nTLDs and Trademark Protection: How ICANN’s Trademark Clearinghouse Protects Your Brand

Perhaps you’ve been wondering how, with all the nTLDs releasing in the near future, you’ll be able to protect your brand. The Internet is about to get huge (echo “huge” in your head for added effect), so how will your trademark stand its ground?  ICANN has got you covered. With the addition of a Trademark Clearinghouse (TMCH), ICANN hopes to help protect trademark security and clean up the waste of cost and time usually spent protecting trademark portfolios by simplifying the protection process. Because time is money, and money is numbers, and numbers are… well, you see where we’re going here.

What the TMCH is:

The Trademark Clearinghouse is a digital database in which trademark owners will be able to register their trademark. Once the trademark is registered, it brand copyright protect becomes a part of the Clearinghouse, and every time a nTLD becomes available, during the Sunset Period (the first sixty days after domains are available for purchase), the administering registry for that gTLD must run each new domain name through the database to make sure there are no matches. If there is a match, the applicant for the new domain name is notified, as well as the owner of the matched trademark. The process gives trademark owners the chance to protect their brand with minimal legwork.

What the TMCH does:

The TMCH will also provide a rapid dispute solution, to take down domains that infringe on other trademark copyrights, as well as provide a process for determining who gets rights when more than one registered trademark can claim ownership over the same domain. If a trademark owner identifies a rights infringement in the registration of a new domain, that owner can file an objection. ICANN has the ability to then pull an infringing domain quickly, allowing for added security to the trademark owner. The TMCH provides a point of contact to begin disputing and in doing so, creates a safer environment for trademark owners to protect their rights.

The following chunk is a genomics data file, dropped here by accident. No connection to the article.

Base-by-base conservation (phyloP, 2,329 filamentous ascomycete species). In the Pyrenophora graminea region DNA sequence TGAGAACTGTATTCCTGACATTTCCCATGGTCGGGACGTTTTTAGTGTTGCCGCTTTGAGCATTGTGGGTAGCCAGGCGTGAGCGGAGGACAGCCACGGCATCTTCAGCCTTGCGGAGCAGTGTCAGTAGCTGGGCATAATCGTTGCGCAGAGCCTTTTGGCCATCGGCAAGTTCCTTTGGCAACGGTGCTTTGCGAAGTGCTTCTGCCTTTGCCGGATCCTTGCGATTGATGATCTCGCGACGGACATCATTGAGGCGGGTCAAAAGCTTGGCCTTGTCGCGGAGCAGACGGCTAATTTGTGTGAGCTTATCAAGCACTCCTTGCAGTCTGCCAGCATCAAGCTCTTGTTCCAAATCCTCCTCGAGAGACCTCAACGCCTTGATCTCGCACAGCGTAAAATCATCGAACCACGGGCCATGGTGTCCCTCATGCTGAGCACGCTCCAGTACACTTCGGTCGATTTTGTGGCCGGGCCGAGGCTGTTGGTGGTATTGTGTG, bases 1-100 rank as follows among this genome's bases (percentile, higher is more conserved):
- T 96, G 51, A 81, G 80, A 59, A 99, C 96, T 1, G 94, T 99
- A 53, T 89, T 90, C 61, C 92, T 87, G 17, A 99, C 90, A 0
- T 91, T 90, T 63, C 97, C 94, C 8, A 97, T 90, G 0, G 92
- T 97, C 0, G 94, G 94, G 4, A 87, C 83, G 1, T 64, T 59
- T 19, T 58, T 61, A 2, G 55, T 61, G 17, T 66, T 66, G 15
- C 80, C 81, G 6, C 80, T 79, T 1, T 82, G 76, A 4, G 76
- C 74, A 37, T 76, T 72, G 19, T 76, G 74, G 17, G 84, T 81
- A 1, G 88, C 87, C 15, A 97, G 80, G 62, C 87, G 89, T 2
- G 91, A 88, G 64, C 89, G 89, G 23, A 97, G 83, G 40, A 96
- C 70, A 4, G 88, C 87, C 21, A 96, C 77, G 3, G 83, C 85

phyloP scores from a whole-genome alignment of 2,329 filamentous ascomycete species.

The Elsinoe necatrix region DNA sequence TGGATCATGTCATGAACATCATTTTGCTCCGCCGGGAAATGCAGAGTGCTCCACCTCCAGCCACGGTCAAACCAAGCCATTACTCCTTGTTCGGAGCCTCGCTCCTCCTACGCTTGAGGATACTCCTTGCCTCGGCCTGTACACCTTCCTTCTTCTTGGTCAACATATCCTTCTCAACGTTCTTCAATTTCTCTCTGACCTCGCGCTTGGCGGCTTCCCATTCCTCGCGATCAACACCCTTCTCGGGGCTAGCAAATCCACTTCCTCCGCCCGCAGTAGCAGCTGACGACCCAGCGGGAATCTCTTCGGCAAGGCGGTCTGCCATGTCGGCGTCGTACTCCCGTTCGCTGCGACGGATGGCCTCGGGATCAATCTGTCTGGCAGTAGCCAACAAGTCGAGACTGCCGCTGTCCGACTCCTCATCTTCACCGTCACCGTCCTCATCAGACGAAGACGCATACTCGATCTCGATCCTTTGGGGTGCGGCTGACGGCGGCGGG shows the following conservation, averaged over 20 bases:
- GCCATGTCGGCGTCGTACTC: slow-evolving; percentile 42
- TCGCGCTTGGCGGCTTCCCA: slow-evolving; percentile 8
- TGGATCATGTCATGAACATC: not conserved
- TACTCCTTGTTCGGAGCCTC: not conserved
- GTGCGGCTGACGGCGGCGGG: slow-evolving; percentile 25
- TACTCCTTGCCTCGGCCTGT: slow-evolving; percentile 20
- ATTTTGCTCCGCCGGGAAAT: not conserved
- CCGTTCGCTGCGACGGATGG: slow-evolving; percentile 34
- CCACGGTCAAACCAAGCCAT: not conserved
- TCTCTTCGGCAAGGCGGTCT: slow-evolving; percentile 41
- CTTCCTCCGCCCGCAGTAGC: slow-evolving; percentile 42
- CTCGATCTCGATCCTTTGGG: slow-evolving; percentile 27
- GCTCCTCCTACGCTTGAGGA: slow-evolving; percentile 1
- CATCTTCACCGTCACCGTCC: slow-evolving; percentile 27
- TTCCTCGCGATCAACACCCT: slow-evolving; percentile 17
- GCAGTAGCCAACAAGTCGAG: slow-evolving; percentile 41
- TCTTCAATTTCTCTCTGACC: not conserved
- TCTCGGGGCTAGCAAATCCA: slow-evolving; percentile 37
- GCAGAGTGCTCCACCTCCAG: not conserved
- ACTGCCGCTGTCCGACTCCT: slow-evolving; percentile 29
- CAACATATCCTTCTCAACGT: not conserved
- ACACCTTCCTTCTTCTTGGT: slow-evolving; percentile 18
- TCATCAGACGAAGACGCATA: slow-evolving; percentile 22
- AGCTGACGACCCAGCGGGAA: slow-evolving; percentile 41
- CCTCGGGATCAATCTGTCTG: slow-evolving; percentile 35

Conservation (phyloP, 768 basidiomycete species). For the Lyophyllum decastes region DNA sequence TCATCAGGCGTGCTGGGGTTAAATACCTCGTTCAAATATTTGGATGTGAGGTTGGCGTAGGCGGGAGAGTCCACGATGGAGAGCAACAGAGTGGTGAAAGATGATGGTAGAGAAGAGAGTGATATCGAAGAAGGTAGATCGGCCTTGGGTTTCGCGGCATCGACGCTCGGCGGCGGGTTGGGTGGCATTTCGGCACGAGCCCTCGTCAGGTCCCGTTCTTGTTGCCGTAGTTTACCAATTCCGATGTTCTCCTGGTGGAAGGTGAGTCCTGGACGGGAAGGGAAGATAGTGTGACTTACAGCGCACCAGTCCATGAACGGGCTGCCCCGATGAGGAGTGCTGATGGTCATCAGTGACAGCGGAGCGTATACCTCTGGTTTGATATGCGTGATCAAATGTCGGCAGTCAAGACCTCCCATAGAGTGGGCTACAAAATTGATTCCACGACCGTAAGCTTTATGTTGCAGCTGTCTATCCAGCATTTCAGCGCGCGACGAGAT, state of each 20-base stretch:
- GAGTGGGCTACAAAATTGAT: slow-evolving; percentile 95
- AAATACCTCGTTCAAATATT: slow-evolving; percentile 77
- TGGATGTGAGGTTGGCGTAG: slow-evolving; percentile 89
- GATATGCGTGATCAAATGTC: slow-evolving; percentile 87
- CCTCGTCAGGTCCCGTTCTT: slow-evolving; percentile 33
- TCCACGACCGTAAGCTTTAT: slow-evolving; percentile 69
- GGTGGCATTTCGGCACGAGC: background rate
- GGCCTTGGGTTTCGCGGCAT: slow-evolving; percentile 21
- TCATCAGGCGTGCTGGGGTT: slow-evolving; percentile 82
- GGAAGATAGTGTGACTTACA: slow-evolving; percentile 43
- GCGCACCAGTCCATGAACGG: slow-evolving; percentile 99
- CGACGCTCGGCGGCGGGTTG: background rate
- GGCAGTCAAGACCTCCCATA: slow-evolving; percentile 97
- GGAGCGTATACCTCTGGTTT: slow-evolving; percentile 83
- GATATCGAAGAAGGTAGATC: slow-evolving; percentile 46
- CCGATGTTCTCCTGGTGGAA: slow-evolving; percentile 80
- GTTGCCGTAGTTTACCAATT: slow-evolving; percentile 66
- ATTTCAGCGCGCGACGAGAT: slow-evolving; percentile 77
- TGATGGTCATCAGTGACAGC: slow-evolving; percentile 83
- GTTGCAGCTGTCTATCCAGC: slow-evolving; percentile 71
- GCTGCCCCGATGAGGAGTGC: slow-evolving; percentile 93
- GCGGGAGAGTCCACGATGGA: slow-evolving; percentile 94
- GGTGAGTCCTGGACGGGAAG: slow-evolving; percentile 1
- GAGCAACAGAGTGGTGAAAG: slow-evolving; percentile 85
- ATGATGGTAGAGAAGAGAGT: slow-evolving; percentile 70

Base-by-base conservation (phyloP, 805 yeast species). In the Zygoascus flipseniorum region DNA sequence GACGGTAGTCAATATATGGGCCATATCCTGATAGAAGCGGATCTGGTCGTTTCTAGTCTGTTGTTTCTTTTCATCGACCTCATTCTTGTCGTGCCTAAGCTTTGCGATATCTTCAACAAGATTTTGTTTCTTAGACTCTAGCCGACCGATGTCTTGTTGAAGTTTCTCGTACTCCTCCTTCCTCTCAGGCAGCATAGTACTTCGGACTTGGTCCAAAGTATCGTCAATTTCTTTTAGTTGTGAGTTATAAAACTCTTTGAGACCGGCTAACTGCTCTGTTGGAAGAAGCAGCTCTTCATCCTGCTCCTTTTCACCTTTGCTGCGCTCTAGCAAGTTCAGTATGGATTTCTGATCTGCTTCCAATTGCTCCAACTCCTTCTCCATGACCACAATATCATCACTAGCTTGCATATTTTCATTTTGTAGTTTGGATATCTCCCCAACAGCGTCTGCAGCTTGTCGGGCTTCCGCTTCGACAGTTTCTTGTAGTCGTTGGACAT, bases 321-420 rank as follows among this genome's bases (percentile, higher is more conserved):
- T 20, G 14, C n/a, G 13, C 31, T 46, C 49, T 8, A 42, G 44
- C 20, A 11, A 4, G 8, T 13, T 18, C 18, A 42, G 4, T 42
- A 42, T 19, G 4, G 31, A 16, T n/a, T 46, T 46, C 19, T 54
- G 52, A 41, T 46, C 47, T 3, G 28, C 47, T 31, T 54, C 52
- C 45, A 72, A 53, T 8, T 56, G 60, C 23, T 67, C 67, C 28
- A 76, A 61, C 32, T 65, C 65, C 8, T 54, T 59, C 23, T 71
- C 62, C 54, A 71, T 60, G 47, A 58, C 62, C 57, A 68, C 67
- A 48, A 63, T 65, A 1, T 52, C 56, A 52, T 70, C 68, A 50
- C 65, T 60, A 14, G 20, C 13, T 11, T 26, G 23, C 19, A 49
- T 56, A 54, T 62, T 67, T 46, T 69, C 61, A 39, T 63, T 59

Arguably, the most defining characteristic of the new TMCH is that instead of having to register your entire trademark portfolio with every registry administering a new gTLD, you only have to register with the TMCH. That means, if you have a trademark portfolio of 10 trademarks, and 500 nTLDs start registering in the next few years, you saved money and time you would have spent on 5,000 different registrations. With the TMCH, you’ll only have to register your portfolio once, with the TMCH, and the registries, which are required to run every new domain through the database, will catch duplications before domains get registered.

The future of the TMCH:

ICANN is still working out the details for the implementation and administration of the TMCH, and many officials involved with the development are quick to point out that the process isn’t perfect, but the Clearinghouse provides a working solution to a previously huge problem – how to allow trademark owners to affordably protect their ownership.

Aside from the TMCH, many registries are in the process of developing their own measures to protect against trademark infringement, as well. The combination of registry guards, the TMCH, and trademark owners will hopefully make protecting against infringement a little easier. Read more about the nTLDs here on our blog, or follow our watcher as the application process unfolds.